Saturday, November 7, 2015

Fulton Mansion

Teri and I have been visiting the Rockport/Fulton area for over twenty years, yet we'd never taken the time to visit the Fulton Mansion. During our latest visit to the area we had a cool, rainy day that kept us from our planned outdoor activities, and we decided that it was time for that visit.

George Fulton was an engineer, inventor, and ranching entrepreneur. Fulton was married to Harriet Smith, and it was her land inheritance on Aransas Bay that they developed into a ranching and meatpacking empire called the Coleman-Fulton Pasture Company.

Fulton Mansion - Front
To symbolize their success they designed and built what was then known as Oakhurst, completing construction in 1877. It is considered one of the finest examples of French Second Empire domestic architecture, and was the only home in the area with gas lighting, central heating, and indoor plumbing.
Fulton Mansion - Rear
For our tour we entered through the back of the mansion, and were immediately impressed by the condition. Everything was freshly painted and in perfect shape. Once inside we learned that the mansion had been closed for the previous two years and had undergone a $3.4 million dollar restoration. It re-opened less than two weeks prior to our visit. How's that for timing?

Many of the original furnishings and fixtures have been returned to the mansion, with other correct period pieces purchased to fill the gaps. The rooms were stuffed full of furniture, which we were told was a sign of affluence at the time. 
Hot and cold running water was a unique feature of the home, and the bathroom featured a large copper-lined bathtub. It also had this curious piece of furniture. Care to guess what it is??
Mystery Appliance
A hint:
Onion Skin Toilet Paper
Yes, that is the state-of-the-art indoor toilet. Fancy!!

The Fulton's lived in the home for only 18 years, after which it continued to be used as a private residence, then a restaurant, and finally an RV park. There are some amazing pictures of travel trailers parked on the grounds between the mansion and Aransas Bay, with the dilapidated home standing in the background. Texas Parks & Wildlife acquired the property in 1976, with transfer to the Texas Historic Commission in 2008.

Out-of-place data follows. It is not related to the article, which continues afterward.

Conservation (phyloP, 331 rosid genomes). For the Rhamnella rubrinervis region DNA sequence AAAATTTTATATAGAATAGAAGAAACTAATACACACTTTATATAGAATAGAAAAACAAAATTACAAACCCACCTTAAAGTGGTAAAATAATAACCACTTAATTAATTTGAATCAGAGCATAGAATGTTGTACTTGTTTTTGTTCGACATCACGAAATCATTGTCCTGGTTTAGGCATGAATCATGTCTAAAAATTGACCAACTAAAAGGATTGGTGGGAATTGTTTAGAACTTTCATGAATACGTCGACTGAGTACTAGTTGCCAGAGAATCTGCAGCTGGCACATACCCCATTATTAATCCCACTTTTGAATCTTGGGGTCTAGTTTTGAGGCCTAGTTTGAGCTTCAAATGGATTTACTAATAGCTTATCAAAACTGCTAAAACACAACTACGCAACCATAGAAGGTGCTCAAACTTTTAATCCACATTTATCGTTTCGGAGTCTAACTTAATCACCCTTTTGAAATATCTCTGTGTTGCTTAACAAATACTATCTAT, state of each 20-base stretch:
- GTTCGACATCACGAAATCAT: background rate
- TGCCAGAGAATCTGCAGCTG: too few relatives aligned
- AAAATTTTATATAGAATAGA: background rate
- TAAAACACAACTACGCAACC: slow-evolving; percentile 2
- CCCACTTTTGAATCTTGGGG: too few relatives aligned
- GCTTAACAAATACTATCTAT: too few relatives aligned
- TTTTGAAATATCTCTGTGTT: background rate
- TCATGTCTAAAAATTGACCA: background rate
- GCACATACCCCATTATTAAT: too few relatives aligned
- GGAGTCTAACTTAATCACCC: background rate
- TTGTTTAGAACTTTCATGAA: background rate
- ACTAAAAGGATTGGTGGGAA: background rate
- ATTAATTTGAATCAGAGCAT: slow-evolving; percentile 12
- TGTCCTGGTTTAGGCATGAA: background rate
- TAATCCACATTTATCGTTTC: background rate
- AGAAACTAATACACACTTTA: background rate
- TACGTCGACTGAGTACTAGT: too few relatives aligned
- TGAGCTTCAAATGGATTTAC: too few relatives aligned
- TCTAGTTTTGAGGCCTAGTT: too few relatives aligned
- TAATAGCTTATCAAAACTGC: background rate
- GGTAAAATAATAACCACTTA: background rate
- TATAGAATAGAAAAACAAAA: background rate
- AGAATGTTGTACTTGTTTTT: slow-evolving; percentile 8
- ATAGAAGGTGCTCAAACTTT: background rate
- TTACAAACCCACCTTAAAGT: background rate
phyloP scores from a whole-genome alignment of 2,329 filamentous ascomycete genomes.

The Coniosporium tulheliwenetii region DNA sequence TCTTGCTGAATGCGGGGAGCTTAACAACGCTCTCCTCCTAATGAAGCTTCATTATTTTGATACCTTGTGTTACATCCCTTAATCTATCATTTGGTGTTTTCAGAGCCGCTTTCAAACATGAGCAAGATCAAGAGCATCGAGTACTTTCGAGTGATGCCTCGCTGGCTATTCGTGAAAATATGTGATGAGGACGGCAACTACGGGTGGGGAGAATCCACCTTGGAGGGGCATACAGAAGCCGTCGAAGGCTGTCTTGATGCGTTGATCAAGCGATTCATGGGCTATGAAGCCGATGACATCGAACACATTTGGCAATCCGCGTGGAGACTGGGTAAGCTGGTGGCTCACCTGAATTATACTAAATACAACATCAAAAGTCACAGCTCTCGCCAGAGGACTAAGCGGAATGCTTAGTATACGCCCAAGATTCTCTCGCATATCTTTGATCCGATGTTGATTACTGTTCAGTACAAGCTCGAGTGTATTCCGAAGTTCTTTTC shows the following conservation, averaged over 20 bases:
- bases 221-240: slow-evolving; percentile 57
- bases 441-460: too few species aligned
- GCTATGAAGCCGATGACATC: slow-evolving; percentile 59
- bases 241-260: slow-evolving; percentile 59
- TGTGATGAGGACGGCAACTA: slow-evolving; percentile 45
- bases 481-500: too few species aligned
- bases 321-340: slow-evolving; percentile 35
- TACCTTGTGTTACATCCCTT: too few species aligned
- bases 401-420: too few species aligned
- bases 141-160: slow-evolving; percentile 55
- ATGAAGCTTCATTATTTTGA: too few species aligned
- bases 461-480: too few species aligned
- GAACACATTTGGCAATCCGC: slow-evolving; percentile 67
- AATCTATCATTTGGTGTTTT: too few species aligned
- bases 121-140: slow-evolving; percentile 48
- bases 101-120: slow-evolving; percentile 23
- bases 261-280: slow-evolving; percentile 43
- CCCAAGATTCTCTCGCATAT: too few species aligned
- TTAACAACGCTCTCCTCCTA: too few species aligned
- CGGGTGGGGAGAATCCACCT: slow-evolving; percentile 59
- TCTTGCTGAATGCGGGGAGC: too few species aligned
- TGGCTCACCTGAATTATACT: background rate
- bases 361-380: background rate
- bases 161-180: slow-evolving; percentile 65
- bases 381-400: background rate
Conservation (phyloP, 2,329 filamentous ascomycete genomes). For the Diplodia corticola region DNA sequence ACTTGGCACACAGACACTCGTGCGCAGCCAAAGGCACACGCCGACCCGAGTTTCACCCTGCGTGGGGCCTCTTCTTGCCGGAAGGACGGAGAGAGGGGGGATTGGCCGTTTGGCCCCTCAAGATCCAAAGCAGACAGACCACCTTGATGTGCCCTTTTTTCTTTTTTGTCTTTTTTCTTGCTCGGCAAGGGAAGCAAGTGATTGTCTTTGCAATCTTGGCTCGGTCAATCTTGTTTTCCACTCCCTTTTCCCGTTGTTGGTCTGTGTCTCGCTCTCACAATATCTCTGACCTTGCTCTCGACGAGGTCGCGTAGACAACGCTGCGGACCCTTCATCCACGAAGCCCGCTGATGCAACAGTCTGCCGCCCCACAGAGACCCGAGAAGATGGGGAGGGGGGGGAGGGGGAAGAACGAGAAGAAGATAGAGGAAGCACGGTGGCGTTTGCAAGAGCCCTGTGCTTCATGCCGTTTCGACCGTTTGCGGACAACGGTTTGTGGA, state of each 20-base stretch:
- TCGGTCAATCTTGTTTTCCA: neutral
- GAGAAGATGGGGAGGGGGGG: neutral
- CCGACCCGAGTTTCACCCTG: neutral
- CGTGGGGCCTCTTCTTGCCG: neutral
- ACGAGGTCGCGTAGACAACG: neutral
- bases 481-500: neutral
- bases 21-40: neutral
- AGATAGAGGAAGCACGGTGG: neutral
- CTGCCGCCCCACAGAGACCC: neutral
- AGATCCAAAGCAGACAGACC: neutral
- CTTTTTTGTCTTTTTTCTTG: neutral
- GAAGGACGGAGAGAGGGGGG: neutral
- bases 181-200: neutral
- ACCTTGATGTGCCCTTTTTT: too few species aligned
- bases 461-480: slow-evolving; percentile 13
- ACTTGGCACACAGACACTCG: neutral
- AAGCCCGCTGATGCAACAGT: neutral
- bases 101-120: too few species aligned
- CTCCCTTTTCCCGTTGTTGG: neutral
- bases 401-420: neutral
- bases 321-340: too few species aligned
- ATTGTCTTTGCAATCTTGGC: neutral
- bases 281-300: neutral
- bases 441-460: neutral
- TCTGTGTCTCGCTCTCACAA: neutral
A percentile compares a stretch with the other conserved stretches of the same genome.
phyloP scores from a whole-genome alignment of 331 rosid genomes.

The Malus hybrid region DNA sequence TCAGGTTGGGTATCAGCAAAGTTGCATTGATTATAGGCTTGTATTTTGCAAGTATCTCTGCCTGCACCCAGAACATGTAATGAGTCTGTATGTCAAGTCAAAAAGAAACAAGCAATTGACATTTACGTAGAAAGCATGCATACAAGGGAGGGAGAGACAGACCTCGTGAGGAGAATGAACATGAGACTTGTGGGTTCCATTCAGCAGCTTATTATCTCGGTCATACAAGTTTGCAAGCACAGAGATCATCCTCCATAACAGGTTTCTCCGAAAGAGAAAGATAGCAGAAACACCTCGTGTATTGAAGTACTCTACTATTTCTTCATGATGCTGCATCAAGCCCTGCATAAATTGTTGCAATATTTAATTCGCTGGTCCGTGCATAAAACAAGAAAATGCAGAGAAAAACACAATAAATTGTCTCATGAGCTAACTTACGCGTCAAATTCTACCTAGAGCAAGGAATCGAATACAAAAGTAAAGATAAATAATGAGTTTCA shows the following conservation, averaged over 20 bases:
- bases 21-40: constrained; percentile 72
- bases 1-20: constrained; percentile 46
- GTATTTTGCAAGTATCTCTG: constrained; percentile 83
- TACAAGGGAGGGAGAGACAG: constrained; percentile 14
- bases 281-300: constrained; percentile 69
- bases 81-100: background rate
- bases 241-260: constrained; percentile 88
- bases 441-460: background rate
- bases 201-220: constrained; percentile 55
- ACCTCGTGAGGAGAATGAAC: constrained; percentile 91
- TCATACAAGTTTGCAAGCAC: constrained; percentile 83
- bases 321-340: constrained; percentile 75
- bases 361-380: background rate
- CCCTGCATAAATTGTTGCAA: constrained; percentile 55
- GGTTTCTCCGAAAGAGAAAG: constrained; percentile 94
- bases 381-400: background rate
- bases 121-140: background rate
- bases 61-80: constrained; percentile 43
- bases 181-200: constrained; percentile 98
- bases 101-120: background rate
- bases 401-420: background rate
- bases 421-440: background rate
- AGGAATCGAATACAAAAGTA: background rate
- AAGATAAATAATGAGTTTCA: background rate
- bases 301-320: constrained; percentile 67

"Original" Room
One of the upstairs rooms was not restored, which allowed us to see damaged and exposed areas of the structure. It was an interesting look at the materials and methods used to build the mansion. You may also note that the plaster walls are covered with signatures. During its "neglected" years the mansion was apparently treated as a curiosity by visitors who explored the rooms and left their signatures on the wall. 

Oyster Shell Insulation
A curious building material used in the home was oyster shell for insulation. I don't know how good the insulating properties are, but there is a trap door that allows you to see oyster shell insulation between the first and second floors. 
Master Bedroom
We are happy that we finally took the time to visit the Fulton Mansion, and that we got to see it after the extensive renovation. An interesting part of Texas History to be sure.



  1. That mystery appliance looks very much like the outhouse toilet we had when I was a kid... only ours wasn't mahogany... nor did we have fancy TP. ;-)

  2. I don't think I would like to use onion skin to wipe with!!!

  3. Don't think I'd want to be the maid cleaning the mystery appliance. Must have taken a lot of onions to make that roll.

  4. Love looking at old houses - one of my favorite things to do on the road.


  5. A full timer RV friend of ours, parked there one winter in exchange for cleaning the grounds and flowerbeds. They loved their winter at the Fulton. Do they still take Resident Volunteers?

    1. No sign of an RV pad or any volunteers. It seems to be staffed by Texas Historic Commision folks.